Utilities and renewable-energy advocates have long had a complicated relationship. Yet the prospect of PG&E Corp. tipping into bankruptcy by the end of January has sent shivers through the solar-and-wind sector.
California has ambitious clean-energy targets, codified in SB 100, the law passed last year committing the state to reach 100 percent zero-carbon power by 2045. As such, PG&E has a large portfolio of long-term agreements to buy power from third-party renewable-energy projects; commitments totaled $36.7 billion at the end of 2017.
On the face of it, these power-purchase agreements (PPAs) look like a juicy target in a bankruptcy court. The falling cost of solar and wind power means contracts signed even just a few years ago can look very expensive compared with terms on offer today. For example, Californian utility-scale solar contracts were struck in 2017 at long-term power prices of between $25-$50 per megawatt-hour, according to Bloomberg NEF’s PPA Price Dashboard. In 2012, the range was more like $75-$125. In a report published last week, Bloomberg NEF analysts examined 18 of PG&E’s agreements. They estimated the remaining value (or obligation) on these PPAs at more than $2 billion, but also estimated these would be worth only around $800 million at current market rates.
Hence, it could be tempting to tear up those contracts, or gain concessions by threatening to, in bankruptcy court. Doing so could, in theory, free up more of a reorganized PG&E’s cash flow to fund payments to wildfire victims or just to mitigate increases in customer rates. Such fears have hit shares of exposed renewable project developers this week, such as Atlantica Yield Plc and Clearway Energy Inc.
But we’re talking about bankruptcy court, utilities and the state of California here. Nothing is straightforward.
Wholesale power prices fall under the jurisdiction of the Federal Energy Regulatory Commission. And precedent on the powers of a bankruptcy judge to impinge on this turf is muddled, with conflicting outcomes in cases involving merchant generators such as NRG Energy Inc. and Mirant Corp. (a real blast from the past). The latest ruling, arising from last year’s bankruptcy of FirstEnergy Solutions Corp., is currently under appeal and closely watched by the very select group of people who closely watch such things.
For this reason alone, a judge would likely be wary of taking such a step unless it was absolutely necessary. And despite the clear disparity of PPA pricing today versus yesterday, that necessity is debatable. Andrew DeVries of CreditSights points out that PG&E merely passes the cost of the power it takes from these projects through to its customers. Such pass-through items don’t add or subtract a penny from PG&E’s coffers, even if a cut could ultimately help California ratepayers facing the daunting costs of remaking the state’s grid to withstand the ravages of climate change.
But would a cut even help the ratepayers? I spoke with Luckey McDowell, a partner at Baker Botts LLP who specializes in restructurings (and has perhaps the most marketing-friendly name in the law business). He raises a self-defeating aspect to tearing up the contracts: The project owners would promptly turn around and file their own demand for some of PG&E’s pot of money to cover their losses. As McDowell puts it: “The resulting damages to the PPA project would round-trip back to the court as a claim. It’s not a net win.” CreditSights’ DeVries concurs with this view in a report out Wednesday.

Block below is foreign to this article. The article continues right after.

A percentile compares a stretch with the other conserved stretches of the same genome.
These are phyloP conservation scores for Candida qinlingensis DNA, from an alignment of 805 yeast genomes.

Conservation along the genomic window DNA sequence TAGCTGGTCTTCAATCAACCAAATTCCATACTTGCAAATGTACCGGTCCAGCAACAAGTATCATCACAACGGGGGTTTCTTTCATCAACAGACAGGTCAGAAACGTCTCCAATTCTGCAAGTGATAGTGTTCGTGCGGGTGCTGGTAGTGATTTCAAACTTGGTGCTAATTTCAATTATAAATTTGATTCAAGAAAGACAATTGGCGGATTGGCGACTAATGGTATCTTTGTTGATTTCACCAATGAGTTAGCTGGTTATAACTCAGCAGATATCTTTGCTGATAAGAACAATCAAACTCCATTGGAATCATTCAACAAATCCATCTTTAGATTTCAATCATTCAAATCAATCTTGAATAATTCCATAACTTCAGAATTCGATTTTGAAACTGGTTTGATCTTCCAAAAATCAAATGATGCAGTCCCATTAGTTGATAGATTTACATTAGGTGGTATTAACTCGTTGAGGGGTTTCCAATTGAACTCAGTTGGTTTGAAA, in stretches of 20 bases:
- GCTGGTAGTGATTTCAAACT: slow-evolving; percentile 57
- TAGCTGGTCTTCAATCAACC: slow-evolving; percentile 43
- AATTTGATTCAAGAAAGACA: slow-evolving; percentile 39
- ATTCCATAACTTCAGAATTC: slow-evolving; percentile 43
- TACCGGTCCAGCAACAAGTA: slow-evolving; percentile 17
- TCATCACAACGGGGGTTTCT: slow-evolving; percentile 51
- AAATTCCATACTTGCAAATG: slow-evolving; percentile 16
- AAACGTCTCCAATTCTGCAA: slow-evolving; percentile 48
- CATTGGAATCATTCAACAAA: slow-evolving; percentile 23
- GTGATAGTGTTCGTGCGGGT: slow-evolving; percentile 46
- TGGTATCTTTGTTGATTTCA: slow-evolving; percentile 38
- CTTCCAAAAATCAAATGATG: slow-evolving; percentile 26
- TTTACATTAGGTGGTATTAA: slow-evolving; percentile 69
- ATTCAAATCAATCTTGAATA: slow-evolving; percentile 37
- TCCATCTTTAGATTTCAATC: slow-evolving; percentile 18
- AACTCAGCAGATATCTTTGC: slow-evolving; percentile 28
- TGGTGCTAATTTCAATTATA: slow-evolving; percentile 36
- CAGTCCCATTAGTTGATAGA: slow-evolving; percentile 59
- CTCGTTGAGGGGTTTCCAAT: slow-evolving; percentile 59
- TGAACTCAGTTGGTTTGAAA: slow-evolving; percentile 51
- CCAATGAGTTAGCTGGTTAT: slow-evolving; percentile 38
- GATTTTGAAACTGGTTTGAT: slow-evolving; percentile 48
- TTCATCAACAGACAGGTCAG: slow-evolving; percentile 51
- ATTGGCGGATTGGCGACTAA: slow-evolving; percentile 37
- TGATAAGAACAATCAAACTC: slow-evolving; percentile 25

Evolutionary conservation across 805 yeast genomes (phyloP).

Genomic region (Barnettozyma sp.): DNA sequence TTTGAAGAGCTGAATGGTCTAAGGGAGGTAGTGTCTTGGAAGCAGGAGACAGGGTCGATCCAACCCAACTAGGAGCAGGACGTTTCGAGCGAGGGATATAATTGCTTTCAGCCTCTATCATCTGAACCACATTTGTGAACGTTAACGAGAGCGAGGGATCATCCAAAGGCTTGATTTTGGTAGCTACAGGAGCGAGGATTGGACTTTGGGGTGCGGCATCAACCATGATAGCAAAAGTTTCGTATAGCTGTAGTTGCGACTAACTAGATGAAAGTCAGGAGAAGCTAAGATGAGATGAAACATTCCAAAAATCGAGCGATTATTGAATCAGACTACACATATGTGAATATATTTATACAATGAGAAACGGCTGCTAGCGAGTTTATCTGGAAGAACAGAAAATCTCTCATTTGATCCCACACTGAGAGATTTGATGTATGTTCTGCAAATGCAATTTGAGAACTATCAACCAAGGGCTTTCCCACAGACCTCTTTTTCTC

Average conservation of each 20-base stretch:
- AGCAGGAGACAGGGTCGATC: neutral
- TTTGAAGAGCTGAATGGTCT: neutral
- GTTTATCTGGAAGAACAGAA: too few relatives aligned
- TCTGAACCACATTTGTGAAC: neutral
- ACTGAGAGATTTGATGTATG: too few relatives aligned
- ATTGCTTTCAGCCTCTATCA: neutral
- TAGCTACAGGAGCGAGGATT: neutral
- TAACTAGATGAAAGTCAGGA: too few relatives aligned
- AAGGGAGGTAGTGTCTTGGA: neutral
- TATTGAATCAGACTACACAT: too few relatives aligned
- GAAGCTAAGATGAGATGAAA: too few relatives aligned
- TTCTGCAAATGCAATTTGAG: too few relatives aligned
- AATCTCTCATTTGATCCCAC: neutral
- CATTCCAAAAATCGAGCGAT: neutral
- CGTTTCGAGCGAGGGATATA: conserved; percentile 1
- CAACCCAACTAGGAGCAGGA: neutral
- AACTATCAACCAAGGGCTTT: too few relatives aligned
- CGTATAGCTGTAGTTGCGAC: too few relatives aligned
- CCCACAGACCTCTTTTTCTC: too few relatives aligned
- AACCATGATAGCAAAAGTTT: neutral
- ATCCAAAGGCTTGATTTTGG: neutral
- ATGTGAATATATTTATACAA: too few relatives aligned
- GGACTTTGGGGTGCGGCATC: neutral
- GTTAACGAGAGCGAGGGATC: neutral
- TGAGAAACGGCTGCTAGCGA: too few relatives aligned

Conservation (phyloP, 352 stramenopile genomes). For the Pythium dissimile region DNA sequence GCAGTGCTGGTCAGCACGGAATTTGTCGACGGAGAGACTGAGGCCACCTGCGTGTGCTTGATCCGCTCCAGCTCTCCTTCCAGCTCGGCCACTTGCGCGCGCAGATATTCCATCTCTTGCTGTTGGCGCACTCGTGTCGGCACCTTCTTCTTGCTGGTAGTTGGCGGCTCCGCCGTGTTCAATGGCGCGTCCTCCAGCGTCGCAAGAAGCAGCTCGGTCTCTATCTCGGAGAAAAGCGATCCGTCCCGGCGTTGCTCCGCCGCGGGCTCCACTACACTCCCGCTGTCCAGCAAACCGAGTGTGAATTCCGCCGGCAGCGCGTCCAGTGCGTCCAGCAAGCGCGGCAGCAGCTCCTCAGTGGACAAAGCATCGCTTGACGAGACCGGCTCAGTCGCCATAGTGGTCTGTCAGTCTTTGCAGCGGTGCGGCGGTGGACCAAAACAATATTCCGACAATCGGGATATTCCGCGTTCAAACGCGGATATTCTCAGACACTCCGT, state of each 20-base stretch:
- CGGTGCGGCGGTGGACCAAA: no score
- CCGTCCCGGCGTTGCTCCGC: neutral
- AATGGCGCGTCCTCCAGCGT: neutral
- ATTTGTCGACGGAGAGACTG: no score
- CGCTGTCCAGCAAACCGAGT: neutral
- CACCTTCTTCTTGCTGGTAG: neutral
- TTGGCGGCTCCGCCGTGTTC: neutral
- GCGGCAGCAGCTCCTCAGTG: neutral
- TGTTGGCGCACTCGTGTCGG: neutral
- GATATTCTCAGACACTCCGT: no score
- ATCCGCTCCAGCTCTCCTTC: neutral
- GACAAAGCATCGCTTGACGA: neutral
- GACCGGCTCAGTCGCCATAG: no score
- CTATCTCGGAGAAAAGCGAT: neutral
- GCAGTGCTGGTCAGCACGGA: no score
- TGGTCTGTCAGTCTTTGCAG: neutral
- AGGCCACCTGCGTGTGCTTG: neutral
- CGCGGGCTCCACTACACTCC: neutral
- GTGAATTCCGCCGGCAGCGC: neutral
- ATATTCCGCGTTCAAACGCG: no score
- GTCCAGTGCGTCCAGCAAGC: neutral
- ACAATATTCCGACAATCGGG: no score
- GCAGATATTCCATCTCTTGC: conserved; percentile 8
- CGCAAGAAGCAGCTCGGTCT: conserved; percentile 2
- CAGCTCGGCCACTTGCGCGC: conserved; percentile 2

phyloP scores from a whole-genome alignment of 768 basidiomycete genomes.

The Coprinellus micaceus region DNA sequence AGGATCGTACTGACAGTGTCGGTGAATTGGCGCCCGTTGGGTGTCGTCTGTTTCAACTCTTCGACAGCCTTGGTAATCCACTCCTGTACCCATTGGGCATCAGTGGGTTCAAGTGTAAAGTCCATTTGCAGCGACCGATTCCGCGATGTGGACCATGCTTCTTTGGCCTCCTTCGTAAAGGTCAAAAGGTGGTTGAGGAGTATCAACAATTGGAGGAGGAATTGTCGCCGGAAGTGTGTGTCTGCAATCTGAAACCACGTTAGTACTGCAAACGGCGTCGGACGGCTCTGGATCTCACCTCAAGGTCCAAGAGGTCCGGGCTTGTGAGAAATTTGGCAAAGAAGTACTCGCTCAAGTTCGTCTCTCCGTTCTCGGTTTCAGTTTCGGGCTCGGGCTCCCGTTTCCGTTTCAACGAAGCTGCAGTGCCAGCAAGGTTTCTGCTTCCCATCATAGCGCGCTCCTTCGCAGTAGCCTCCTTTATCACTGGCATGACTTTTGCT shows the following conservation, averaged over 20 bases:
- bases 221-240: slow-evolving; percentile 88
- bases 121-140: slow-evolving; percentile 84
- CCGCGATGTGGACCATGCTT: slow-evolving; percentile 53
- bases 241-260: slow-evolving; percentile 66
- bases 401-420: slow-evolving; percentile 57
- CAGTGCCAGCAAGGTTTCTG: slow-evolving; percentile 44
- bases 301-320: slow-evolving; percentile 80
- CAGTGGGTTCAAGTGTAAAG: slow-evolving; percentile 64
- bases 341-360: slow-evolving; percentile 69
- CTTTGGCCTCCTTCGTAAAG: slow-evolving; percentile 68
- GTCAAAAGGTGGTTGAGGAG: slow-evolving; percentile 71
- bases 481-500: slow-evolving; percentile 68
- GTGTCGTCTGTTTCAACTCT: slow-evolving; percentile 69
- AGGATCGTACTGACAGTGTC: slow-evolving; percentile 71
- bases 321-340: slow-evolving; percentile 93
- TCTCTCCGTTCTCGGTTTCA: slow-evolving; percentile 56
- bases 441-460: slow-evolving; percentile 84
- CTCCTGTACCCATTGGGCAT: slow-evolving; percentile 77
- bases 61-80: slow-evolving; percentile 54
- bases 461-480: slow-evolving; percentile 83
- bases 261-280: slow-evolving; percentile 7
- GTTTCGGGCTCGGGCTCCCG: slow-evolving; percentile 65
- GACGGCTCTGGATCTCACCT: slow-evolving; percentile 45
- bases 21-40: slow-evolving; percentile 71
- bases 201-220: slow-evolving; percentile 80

Compounding this would be the long-term cost to ratepayers. Having torn up the contracts in bankruptcy court, whatever entity emerges on the other end would ultimately have to sign new ones. It’s a safe bet those project developers would put a little something extra into their risk premium and, therefore, price. Ultimately, California’s ratepayers would pay that, and the state’s renewable targets could also suffer.
The pace of utility-scale renewable project development in California has slowed already, with capacity added this year expected to be roughly a third of what it was in 2016, according to Bloomberg NEF. While the targets set under SB100 mean the pace should pick up in coming years, ask any project developer (or financier) how they feel about even a small risk that one of the biggest power-buyers in the state might renege on its obligations. I would guess it doesn’t exactly help them get a project across the finish line.
As California contemplates the risks arising from PG&E’s impending stint in Chapter 11, shoring up renewable-power targets should be a priority, given the role of climate change in creating this crisis. That’s a point that shouldn’t be lost on a bankruptcy judge either, while considering these PPAs. A clear affirmation from the Californian Public Utilities Commission that the current PPAs would remain embedded in the rates paid to whatever entity emerges from Chapter 11 could help in this regard. As should be clear by now, sorting out the multi-dimensional, and multi-decade, issues exposed by PG&E’s crisis will be a job not just for a judge but the regulators and legislators, too.